Echelon by Z. A. Waterstone

Echelon by Z. A. WaterstoneMix ignorance with assumption and a little mad scientist, and you come close to the cultural conflicts that form the foundation of this novel. The story begins with a group of fugitive human survivors after an alien race, which visited Earth a long time ago, has returned and conquered it. Humans, considered a lesser species, have been enslaved while the Darushee have taken control of everything.

That might be a familiar premise, but Z. A. Waterstone doesn’t stop there. No, these humans have been doing wild experiments with the genetic material captured from the first Darushee to visit and have made themselves hybrids. They have the same mental capabilities as the Darushee who control the humans by inserting nightmares into their minds.

And even that’s not enough, because we get both sides of the picture as we learn about the alien culture and its unbreakable rules, which include that only beings who can walk in the mind space are sapient. Most humans can’t, and they’ve never met any who could. (It’s unclear if only the hybrids can or if the hybridization awoke latent abilities and therefore some normal humans might be able to as well, though the ability is clearly rare.)

We learn the above as the story unfolds, but though it seems like a lot, it is little more than a backdrop for the true story, one that has four separate layers and continues on past this book into the later ones (I assume as I’ve only read this one).

Maia, one of the human fugitives, escapes the fugitive camp to save her unborn child from being used in the new leader’s plans. Her husband, the scientist responsible for the hybridization, is dead, and the man who took over lacks his vision. Though she hates the Darushee, she’s more afraid of what will happen to her child. Her story intersects with Kaylan, a failed Darushee turned bounty hunter thanks to a sapient ship when all other Darushee go mad or die if separated from their clan.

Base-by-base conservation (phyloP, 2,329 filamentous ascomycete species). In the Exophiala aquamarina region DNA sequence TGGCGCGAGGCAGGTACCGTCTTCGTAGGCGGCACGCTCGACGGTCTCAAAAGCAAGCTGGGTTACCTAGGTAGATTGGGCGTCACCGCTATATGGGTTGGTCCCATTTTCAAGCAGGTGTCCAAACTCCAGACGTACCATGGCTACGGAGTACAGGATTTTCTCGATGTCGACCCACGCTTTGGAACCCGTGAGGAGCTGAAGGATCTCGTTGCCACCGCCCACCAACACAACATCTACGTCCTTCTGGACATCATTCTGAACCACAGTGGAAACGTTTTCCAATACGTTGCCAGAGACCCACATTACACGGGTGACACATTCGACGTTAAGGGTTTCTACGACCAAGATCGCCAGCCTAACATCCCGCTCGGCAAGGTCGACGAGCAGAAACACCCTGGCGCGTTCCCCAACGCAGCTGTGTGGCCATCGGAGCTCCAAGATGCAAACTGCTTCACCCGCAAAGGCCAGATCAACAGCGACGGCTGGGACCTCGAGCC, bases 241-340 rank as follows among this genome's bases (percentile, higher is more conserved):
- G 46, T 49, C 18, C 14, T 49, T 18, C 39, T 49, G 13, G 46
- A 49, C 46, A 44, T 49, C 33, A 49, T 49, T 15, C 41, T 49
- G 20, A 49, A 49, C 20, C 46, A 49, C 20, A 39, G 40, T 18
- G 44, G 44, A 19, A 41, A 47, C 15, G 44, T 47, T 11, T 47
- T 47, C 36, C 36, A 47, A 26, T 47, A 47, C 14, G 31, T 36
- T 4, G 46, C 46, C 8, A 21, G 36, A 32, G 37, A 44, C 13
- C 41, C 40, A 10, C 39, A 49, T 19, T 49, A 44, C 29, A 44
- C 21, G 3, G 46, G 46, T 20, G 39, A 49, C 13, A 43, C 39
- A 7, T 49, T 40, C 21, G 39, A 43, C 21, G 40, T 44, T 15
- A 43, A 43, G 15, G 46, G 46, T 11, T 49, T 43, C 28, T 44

Meanwhile, Noritarsha Daroch, one of the Darushee who is tasked with quelling the rebellion, is out hunting them and has an experience that makes him question the assessment of humans.

The story follows the two Darushee, Maia, and the human fugitive known as Control (Lynn) because she was the control in the hybridization experiments and so cannot enter the mind space. These four are forced into circumstances that put everything all of them have known to be true into question while providing a hair-raising action thriller with lives at risk and conflicting ideologies on all sides.

In case it wasn’t clear already, this is a strong, complex work of sociological science fiction with interesting characters, fascinating social structures, and intriguing conflicts. It is the beginning of a greater story, but still offers some resolutions to the internal crises while introducing new, and possibly better, stories to follow. Some of the ramifications exist only in discussion or internal thought so far, but they give a good sense of the social and cultural influences in play.

It begins like a traditional alien invasion, but rapidly becomes both more difficult and more fascinating with no simple lines. This is despite those characters who are determined to hold to simple answers without growth or learning, a position more understandable once the consequences are known. It’s an excellent example of the types of beings who seek, and are trouble by, power with a lot of meat for the reader to keep all these pieces dynamic and active. I very much enjoyed this read.

P.S. I received this title from the author in return for an honest review.

This entry was posted in Book Reviews, Reviews and tagged , . Bookmark the permalink.

Leave a Reply